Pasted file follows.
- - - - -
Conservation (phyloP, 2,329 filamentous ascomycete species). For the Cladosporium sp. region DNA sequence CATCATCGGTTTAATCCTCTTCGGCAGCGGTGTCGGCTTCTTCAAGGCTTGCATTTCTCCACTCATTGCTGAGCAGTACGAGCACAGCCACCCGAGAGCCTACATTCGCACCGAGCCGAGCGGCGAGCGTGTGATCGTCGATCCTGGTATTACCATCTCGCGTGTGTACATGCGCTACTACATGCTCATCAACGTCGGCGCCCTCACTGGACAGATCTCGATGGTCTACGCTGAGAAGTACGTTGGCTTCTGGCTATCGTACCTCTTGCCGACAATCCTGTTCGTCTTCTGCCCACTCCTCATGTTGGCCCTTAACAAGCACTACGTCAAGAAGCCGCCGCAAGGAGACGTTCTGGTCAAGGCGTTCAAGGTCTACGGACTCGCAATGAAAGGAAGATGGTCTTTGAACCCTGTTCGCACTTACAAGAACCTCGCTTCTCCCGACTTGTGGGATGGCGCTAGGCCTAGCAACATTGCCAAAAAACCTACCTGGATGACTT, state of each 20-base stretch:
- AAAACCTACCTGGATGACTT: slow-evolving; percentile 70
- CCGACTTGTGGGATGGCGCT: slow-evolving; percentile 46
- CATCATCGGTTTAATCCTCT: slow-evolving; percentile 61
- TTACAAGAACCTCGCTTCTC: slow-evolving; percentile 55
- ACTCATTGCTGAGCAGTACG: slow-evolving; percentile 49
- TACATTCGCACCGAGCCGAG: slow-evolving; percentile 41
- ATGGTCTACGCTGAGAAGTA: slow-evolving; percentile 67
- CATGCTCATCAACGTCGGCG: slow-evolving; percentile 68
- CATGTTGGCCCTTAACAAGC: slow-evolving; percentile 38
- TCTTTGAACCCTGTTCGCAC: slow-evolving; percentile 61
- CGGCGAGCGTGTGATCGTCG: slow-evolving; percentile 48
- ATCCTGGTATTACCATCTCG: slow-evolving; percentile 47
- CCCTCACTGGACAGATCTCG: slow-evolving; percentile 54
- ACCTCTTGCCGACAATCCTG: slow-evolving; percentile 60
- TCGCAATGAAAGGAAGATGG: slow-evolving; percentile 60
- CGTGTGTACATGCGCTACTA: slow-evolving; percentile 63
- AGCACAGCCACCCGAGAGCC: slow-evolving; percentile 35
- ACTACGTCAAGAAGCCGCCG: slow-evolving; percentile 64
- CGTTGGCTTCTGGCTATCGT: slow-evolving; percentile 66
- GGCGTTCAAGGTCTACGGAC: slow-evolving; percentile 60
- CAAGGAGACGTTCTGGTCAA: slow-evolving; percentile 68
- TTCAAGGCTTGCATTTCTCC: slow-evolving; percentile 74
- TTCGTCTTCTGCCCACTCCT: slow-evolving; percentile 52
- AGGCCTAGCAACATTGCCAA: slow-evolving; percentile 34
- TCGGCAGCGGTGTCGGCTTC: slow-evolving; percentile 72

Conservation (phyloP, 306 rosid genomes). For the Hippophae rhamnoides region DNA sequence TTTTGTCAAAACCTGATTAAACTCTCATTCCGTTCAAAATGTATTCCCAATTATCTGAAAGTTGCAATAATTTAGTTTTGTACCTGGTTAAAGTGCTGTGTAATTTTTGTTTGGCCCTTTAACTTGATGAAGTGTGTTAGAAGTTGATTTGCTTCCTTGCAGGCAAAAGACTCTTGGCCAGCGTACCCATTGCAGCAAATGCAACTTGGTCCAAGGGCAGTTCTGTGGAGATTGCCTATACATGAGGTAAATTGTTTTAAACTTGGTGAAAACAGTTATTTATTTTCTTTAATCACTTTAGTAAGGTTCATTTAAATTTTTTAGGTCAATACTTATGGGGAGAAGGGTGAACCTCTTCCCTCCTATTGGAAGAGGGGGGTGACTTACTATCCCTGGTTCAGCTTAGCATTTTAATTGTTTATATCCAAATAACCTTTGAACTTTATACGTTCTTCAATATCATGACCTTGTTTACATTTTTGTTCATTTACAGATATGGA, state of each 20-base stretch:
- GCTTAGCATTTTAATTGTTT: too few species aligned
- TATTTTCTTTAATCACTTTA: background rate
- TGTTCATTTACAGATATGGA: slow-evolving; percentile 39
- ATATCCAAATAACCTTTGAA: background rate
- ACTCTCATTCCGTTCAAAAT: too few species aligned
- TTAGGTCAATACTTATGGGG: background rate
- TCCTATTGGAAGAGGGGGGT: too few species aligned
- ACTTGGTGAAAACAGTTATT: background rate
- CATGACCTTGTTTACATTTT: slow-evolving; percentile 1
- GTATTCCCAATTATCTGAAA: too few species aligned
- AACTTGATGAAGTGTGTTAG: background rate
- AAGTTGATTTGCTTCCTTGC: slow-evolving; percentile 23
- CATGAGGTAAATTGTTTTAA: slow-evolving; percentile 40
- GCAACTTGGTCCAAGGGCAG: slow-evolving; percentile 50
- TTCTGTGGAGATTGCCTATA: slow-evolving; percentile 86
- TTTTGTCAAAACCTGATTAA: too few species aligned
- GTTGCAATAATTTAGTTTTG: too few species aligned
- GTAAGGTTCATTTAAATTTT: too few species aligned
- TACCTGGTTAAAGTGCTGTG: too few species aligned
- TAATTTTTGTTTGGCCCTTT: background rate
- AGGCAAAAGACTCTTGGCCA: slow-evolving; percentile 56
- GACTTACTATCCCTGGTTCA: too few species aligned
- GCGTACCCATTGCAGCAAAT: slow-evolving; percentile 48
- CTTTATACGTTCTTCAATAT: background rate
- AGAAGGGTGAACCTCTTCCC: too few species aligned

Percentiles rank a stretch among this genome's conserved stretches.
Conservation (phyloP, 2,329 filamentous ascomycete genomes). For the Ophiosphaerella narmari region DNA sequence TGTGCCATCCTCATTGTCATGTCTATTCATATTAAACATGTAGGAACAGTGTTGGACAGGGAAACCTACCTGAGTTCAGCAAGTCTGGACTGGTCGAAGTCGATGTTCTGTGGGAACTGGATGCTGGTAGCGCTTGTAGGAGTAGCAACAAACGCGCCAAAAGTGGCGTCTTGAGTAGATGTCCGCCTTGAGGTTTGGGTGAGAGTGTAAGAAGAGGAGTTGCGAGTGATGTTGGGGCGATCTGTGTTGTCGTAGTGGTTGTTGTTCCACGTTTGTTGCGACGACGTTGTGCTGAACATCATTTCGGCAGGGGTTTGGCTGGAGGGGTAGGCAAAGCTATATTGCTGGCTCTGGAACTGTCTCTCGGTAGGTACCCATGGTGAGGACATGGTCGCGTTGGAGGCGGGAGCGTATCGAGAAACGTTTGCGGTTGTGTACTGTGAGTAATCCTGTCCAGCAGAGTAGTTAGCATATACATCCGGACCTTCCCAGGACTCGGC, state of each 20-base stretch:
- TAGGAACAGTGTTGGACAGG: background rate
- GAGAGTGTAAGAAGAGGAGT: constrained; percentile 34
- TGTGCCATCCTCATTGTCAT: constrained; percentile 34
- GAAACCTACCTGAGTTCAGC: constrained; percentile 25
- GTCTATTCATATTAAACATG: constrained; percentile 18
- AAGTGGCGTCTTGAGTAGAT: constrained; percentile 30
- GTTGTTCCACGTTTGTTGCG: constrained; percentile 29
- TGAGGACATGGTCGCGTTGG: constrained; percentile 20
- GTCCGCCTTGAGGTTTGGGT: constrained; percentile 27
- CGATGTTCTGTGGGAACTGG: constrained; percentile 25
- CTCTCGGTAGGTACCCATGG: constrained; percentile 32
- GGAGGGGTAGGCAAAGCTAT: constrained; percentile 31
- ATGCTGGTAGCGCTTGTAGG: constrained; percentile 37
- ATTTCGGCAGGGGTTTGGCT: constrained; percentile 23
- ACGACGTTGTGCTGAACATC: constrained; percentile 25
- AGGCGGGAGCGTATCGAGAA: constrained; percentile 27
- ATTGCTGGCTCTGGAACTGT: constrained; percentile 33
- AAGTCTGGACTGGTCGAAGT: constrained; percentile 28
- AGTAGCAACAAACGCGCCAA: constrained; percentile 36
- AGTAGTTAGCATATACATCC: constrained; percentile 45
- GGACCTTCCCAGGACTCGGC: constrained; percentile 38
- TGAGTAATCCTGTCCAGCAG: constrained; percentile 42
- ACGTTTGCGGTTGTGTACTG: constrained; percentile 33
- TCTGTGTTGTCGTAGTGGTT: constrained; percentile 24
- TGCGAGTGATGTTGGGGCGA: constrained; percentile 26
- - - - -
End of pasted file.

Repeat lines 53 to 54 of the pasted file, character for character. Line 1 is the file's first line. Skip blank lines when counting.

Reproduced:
Percentiles rank a stretch among this genome's conserved stretches.
Conservation (phyloP, 2,329 filamentous ascomycete genomes). For the Ophiosphaerella narmari region DNA sequence TGTGCCATCCTCATTGTCATGTCTATTCATATTAAACATGTAGGAACAGTGTTGGACAGGGAAACCTACCTGAGTTCAGCAAGTCTGGACTGGTCGAAGTCGATGTTCTGTGGGAACTGGATGCTGGTAGCGCTTGTAGGAGTAGCAACAAACGCGCCAAAAGTGGCGTCTTGAGTAGATGTCCGCCTTGAGGTTTGGGTGAGAGTGTAAGAAGAGGAGTTGCGAGTGATGTTGGGGCGATCTGTGTTGTCGTAGTGGTTGTTGTTCCACGTTTGTTGCGACGACGTTGTGCTGAACATCATTTCGGCAGGGGTTTGGCTGGAGGGGTAGGCAAAGCTATATTGCTGGCTCTGGAACTGTCTCTCGGTAGGTACCCATGGTGAGGACATGGTCGCGTTGGAGGCGGGAGCGTATCGAGAAACGTTTGCGGTTGTGTACTGTGAGTAATCCTGTCCAGCAGAGTAGTTAGCATATACATCCGGACCTTCCCAGGACTCGGC, state of each 20-base stretch: